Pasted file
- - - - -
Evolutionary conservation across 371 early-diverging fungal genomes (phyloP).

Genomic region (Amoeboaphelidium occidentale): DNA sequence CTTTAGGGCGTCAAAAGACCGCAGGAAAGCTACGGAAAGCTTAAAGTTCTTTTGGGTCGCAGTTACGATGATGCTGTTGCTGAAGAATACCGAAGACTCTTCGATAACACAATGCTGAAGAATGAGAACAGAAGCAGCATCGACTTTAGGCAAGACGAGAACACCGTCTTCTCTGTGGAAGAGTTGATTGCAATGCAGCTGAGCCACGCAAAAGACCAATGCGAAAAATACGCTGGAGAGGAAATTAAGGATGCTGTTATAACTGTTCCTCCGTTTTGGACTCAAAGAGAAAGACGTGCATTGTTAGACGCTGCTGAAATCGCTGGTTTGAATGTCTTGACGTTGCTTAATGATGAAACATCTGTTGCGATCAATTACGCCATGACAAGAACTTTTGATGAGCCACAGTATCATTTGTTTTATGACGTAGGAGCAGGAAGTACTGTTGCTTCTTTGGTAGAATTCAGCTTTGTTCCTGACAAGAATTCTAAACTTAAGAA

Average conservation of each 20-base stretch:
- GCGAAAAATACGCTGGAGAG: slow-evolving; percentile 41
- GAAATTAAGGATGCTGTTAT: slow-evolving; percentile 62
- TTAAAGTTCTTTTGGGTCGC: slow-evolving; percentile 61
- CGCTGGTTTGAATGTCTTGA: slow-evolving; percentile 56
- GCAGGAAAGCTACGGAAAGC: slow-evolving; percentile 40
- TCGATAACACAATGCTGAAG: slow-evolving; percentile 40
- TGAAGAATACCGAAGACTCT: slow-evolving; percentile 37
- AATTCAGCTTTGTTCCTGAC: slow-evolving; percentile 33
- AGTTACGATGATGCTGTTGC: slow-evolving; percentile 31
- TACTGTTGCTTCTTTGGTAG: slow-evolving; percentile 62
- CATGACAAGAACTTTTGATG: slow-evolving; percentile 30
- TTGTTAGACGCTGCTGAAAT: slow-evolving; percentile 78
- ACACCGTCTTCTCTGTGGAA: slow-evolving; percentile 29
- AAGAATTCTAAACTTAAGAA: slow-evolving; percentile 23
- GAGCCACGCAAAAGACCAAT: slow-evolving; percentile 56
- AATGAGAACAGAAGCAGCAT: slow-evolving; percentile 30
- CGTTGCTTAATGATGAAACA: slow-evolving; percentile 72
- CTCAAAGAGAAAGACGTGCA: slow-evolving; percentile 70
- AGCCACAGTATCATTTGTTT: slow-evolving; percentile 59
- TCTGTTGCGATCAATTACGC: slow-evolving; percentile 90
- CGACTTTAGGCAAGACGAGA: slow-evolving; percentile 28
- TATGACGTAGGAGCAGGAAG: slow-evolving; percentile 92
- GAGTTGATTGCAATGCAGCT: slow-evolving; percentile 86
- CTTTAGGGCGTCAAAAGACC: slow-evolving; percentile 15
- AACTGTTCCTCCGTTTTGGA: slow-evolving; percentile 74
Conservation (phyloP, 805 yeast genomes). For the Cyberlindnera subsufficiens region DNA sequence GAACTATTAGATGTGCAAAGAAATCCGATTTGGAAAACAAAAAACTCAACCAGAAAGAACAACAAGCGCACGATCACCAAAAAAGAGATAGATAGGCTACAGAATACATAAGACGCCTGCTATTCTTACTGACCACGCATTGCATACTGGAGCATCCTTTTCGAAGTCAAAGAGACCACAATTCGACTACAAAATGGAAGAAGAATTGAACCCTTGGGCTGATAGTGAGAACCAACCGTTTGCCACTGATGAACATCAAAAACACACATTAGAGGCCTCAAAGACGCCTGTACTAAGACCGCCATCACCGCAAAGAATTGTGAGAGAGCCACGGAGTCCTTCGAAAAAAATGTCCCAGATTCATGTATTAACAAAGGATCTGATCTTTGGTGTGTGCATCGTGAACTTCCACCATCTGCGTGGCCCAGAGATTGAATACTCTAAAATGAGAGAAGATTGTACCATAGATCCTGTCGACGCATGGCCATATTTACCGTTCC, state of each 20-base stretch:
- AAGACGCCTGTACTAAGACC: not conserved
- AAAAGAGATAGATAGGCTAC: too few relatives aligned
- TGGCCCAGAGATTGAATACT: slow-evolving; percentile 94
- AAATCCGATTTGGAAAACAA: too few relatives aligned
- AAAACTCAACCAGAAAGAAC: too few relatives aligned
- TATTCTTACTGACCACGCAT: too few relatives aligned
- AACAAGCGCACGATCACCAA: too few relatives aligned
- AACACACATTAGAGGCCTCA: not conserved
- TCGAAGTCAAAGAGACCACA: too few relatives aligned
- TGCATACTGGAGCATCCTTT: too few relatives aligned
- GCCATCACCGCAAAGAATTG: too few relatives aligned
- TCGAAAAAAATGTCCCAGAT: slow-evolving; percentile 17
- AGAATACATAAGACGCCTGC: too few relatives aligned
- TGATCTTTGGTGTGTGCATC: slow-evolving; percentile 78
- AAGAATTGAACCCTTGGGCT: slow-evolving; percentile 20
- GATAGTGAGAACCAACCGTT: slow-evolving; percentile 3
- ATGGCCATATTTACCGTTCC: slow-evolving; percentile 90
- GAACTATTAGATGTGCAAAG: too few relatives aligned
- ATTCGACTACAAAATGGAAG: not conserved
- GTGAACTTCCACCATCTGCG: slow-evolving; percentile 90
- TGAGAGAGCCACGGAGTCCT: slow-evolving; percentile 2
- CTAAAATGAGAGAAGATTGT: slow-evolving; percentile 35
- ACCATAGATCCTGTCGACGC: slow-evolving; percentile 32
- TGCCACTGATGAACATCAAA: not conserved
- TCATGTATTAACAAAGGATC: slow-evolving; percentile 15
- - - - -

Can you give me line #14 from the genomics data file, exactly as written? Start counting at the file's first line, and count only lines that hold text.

- CATGACAAGAACTTTTGATG: slow-evolving; percentile 30